Where is Skyliner in the development cycle at the moment?

The underground preparations are already complete and we’re currently holding a construction tender. Construction is planned to start at the end of the year. In the meantime we are offering the space to a few potential key tenants.

Rondo Daszyńskiego seems to be quite a hotbed of construction at the moment – too much perhaps?

I think that the success of the latest completions there show that the decision of many developers to locate in Wola was the right decision and this is reinforced by tenant interest. In CBD the vacancy rate is 15 percent, but in Wola it’s lower. The vacancy level is a bit of a worry, but it’s up to the individual developer to build good quality buildings in the right location.

The effect of Brexit is still very much on people’s minds and the implications still ahead of us. What effect do you think it could have on the Polish market?

Brexit was of course a surprise. The only negative consequence I see in the next few months is the uncertainty. People don’t know what will happen and how long it will take. Once there is a road map, people will feel more secure and then I don’t think there will be much uncertainty. In the end the EU is diversified internally as well, so we feel safe investing in countries which are strong by themselves.

What made you go for a skyscraper, in terms of Warsaw’s office market? It’s said to be more risky, as a high building necessitates a significant amount of space at one time.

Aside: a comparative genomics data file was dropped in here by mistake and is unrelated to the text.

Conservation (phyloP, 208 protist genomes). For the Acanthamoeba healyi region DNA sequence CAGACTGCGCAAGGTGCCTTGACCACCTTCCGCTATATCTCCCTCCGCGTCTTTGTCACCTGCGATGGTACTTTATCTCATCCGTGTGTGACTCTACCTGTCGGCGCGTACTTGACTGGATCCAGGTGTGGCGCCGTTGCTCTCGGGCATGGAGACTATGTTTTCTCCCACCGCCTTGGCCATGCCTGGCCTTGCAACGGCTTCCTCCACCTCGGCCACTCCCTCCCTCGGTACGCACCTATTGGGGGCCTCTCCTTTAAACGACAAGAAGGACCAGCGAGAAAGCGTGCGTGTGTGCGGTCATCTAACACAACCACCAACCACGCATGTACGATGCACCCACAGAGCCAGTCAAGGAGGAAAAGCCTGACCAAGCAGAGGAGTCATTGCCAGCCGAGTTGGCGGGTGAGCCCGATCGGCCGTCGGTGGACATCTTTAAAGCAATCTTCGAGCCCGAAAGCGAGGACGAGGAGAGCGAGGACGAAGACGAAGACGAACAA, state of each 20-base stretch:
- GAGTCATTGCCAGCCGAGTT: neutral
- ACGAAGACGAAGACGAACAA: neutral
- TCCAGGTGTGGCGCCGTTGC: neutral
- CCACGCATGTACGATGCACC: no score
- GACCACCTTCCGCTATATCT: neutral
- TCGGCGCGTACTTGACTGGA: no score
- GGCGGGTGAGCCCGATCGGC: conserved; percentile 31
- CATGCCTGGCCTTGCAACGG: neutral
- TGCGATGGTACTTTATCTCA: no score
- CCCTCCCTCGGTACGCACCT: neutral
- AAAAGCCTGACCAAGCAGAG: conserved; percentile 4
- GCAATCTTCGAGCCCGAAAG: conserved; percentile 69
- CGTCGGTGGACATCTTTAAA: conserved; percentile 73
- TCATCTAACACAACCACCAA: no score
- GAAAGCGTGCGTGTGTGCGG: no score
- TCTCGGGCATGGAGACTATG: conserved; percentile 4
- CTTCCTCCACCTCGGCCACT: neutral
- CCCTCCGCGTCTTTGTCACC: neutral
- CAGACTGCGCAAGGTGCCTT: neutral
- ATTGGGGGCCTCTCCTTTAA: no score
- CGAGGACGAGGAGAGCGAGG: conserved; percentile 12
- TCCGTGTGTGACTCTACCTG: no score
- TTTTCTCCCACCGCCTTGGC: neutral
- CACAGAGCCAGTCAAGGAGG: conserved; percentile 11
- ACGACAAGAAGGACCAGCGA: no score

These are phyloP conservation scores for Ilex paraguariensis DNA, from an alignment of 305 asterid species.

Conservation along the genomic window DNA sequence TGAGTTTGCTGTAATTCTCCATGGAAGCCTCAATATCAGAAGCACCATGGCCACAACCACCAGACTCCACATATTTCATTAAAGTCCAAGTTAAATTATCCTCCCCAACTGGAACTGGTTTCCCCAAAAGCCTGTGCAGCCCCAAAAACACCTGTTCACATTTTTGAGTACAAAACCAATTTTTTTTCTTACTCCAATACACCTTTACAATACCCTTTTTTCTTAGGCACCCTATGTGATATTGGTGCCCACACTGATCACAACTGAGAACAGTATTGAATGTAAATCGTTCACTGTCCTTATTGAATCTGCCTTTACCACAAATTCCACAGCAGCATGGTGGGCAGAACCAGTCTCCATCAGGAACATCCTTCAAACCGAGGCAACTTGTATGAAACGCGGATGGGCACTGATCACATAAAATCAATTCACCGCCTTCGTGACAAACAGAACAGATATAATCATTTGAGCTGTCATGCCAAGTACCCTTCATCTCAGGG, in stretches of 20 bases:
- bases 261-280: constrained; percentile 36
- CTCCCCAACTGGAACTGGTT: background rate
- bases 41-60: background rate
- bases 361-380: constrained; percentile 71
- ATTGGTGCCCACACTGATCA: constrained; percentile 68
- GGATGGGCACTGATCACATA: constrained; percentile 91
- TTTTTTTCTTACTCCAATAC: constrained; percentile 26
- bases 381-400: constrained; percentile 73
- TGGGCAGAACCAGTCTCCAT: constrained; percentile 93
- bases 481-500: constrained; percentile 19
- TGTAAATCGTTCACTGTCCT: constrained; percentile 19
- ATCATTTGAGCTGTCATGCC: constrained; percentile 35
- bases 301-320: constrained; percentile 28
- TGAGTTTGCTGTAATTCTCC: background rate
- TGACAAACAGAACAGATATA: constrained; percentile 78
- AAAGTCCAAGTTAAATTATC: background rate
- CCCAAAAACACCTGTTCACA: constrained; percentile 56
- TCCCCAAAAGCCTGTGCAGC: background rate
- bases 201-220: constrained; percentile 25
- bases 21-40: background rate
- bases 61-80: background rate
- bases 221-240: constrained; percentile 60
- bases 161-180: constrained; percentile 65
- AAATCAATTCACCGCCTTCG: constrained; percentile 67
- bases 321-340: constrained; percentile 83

We planned it in a way that we wouldn’t exceed a certain amount of space beyond which we wouldn’t be able to manage the leasing. The building has 43,633 sqm of office space which corresponds to the usual office requirements on the Warsaw market. It’s only twice the size of Equator II.

What would you most like to see the Warsaw city authorities change or introduce to improve: 1) the construction of office projects, and 2) the city of Warsaw as a whole?

Only to do more of the same thing. Build more infrastructure for traffic and services, continue investing more in the development of public spaces.

Why are the improvement of public spaces important for you as a developer?

Because functional and attractive surroundings create an additional attraction for your building. I would like to see the city investing even more in refurbishing spaces around public buildings. You see the work on the roads, but more care needs to be taken to make them look better.

In your opinion does Warsaw have a strong enough identity abroad?

Warsaw is creating for itself a great living environment – that’s the most important thing right now. At the same time Warsaw ́s recognition around Europe is increasing as more people are aware of what’s happening here in business but also in cultural life and tourism.